I regularly teach classes in ethics, political philosophy, and rational choice theory. Below are some teaching-related projects.
A website where I publish short explanatory videos on concepts and ideas that are of interest to students of philosophy, rational choice theory, and economics.
Peer instruction is my favourite technique to make teaching in large lecture formats more interactive and effective. It is less easy to use in a humanities discipline like philosophy, but still worth trying.
I think we still have a lot to learn about giving students effective and valuable feedback on written work. Experiments with using video to provide feedback have been encouraging...
To the extent that universalisability is a nice idea, it works well for the classic social dilemma: the prisoners' dilemma (or its multi-player equivalent, the tragedy of the commons). In such cases, there is one "cooperative" action which, if everyone performed it, would be best for the collective. But it is always better for each individual to abstain from cooperating. In such cases, we cannot rationally will that everyone abstain: that would defeat our rational aims. So there is a duty to cooperate.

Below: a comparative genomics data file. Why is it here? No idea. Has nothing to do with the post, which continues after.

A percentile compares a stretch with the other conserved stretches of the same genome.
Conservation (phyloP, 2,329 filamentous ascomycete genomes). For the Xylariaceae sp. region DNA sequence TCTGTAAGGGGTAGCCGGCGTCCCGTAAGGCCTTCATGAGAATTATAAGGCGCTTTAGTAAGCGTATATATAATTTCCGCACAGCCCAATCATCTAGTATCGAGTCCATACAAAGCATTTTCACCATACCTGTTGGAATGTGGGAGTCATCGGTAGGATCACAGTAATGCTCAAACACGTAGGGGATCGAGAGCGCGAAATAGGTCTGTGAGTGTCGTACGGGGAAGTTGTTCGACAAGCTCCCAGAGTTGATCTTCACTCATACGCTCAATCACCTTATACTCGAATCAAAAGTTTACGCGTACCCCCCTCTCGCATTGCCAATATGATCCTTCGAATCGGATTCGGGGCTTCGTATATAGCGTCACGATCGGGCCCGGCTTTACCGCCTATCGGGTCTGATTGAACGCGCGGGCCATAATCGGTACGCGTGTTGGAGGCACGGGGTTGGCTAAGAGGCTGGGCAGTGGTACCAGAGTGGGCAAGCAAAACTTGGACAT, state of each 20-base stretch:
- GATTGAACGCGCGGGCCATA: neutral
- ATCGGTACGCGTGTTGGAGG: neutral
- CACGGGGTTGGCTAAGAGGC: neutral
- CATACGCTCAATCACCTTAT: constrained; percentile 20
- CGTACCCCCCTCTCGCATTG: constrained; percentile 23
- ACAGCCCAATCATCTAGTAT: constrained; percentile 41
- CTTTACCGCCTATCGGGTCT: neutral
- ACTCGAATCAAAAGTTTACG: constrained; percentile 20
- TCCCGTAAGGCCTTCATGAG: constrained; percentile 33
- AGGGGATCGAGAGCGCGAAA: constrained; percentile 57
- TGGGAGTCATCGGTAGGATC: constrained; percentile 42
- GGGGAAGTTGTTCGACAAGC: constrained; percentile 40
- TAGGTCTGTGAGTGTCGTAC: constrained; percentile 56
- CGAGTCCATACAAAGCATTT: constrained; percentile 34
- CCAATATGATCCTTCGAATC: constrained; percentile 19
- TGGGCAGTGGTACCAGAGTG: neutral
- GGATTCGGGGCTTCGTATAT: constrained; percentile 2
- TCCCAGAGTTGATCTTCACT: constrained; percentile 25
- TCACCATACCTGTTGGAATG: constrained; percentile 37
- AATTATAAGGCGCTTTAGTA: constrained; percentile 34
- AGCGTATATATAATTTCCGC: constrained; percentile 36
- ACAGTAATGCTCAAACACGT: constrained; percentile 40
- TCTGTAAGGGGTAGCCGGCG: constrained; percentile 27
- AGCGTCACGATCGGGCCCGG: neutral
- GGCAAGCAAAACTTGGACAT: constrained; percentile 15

Although collectives manage to do something that resembles the functional package of agency overall, they achieve this without any clear, isolatable analogue of beliefs, intentions, and the like. So we cannot identify any analogous failure of those "organs", even if we are confident that the package as a whole has failed. Collectives can be agents, and they can be subject to failures of agency. But their failures may not be classifiable as either ignorance or weakness of will.
… the speaker in a research presentation can expect to benefit more than the audience. The idea is somehow that the audience is there to ask questions which will help the speaker sharpen the argument, that the presentation will be an opportunity for enhancing the prestige of the speaker and generally satisfying his or her ego. All good for the speaker, to be sure; but the audience won't really learn much.
Deliberate extinction of the species would be the morally heroic option, if ...
Why are people so darn cooperative? Among economists, a popular answer has been: social norms, enforced by peer punishment. In a new paper, we devised an experiment to investigate the dark side of this mechanism. Social norms can be destructive, and punishment can lock societies into bad norms...
Voorhoeve and Fleurbaey have erred in their suggestion that this hybrid currency is the appropriate object of distributive concern.
Our hunch is that the extreme parameters used in Newcomb's original case are bad news for the reliability of the intuitions it generates.
… if anything, Demaree-Cotton is overestimating the susceptibility of moral intuition to framing effects.
... there is a palpable change in the atmosphere in the class. One can see the students sit a little more erect in their seats, their attention sharpened
… it might be useful, however, for students thinking about pursuing an academic career to see some actual data on how hard it is to get publications.